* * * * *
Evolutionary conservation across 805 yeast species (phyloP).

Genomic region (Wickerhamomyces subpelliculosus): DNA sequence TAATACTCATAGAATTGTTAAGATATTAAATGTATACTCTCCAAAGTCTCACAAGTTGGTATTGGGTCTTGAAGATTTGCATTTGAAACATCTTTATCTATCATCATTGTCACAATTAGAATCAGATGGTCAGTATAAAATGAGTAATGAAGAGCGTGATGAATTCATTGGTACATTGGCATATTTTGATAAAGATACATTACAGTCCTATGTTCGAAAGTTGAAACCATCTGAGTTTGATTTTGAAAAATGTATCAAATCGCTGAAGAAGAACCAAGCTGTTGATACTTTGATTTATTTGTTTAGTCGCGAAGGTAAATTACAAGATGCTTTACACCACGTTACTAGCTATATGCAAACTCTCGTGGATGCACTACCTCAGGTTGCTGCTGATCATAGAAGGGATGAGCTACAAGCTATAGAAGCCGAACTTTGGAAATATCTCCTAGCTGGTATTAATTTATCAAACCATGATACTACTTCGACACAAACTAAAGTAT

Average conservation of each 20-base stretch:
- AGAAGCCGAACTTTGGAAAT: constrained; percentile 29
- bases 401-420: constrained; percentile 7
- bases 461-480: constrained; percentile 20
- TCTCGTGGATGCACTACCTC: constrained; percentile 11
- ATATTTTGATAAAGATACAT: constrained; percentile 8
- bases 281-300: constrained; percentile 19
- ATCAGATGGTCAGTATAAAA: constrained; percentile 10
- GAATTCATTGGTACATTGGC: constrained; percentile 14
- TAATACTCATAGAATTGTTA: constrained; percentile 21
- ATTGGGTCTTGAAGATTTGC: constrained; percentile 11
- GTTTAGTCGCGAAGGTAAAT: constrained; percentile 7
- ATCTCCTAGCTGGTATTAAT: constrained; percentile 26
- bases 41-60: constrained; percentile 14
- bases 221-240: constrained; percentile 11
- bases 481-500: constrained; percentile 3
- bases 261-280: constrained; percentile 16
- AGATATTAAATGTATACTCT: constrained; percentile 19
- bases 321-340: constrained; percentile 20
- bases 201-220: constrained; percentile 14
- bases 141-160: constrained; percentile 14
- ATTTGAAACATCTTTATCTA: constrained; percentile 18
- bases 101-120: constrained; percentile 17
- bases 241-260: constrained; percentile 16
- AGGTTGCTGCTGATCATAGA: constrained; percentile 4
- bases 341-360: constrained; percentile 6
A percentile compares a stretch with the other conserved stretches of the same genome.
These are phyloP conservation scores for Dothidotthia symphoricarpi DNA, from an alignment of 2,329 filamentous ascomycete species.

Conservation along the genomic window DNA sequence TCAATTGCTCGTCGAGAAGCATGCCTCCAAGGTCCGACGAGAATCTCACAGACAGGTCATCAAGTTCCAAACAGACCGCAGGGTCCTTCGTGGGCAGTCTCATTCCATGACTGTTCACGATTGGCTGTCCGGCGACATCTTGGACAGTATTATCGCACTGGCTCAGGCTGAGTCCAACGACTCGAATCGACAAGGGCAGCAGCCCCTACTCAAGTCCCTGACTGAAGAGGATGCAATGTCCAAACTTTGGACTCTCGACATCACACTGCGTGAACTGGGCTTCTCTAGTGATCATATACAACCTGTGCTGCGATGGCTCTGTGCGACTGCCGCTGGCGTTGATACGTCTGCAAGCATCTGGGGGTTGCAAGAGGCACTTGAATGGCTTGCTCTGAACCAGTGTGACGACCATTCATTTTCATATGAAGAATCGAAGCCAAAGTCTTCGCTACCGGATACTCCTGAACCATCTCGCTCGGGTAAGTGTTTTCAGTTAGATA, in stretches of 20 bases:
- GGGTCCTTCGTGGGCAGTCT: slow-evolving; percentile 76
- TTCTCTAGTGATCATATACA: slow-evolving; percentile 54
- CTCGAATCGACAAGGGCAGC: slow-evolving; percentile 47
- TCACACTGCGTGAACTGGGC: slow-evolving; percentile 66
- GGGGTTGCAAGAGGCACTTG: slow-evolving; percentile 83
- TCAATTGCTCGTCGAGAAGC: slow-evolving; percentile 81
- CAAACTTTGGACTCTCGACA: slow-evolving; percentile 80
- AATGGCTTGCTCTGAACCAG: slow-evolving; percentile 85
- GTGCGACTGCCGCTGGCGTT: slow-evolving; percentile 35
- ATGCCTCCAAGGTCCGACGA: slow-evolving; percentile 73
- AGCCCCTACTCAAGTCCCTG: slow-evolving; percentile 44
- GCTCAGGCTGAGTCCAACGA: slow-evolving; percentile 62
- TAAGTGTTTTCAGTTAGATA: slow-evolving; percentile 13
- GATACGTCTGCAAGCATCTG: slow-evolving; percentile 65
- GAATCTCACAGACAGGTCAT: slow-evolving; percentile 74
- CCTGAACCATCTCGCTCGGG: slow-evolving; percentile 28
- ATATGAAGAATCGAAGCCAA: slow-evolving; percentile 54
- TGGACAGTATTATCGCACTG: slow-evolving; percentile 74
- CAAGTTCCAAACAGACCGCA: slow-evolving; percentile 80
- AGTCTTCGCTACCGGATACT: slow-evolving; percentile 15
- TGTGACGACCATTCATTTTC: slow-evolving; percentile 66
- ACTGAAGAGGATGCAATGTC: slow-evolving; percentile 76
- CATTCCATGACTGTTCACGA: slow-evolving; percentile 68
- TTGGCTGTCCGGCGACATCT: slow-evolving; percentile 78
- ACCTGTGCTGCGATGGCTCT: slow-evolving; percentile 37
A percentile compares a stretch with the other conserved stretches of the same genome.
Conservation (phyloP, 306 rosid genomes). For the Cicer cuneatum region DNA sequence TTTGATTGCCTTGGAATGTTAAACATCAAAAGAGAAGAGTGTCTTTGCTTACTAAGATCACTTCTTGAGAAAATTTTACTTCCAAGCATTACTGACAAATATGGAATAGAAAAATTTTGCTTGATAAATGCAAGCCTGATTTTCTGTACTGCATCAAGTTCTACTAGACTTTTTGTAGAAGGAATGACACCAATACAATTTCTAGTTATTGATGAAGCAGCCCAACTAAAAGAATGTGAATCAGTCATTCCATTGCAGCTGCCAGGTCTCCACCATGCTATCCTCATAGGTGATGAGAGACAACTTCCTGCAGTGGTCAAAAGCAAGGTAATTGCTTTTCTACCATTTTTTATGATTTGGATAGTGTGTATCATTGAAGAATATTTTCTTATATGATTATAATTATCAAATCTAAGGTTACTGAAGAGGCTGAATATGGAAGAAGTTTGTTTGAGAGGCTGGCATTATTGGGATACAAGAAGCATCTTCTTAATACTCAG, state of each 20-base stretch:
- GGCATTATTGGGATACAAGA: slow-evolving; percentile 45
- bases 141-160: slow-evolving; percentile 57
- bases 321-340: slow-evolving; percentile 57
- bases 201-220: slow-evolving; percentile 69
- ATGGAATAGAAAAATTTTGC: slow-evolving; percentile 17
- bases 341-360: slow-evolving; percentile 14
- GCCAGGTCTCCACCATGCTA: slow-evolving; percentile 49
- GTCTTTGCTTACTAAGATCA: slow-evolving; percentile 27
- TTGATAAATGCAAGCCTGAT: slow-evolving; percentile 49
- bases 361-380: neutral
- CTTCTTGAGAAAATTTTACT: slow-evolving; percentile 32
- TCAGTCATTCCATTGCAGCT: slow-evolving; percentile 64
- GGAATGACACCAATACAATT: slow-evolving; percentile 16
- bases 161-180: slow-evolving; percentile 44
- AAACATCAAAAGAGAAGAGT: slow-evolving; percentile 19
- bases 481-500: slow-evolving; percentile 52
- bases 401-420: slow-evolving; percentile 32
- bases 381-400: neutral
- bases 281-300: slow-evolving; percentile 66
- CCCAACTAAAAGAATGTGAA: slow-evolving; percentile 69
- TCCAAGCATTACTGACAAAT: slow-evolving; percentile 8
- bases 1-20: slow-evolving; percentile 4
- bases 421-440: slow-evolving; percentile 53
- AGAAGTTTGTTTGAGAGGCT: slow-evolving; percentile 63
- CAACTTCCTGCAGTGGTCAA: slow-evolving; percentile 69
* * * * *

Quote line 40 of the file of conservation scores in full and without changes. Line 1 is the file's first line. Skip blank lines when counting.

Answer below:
- GTGCGACTGCCGCTGGCGTT: slow-evolving; percentile 35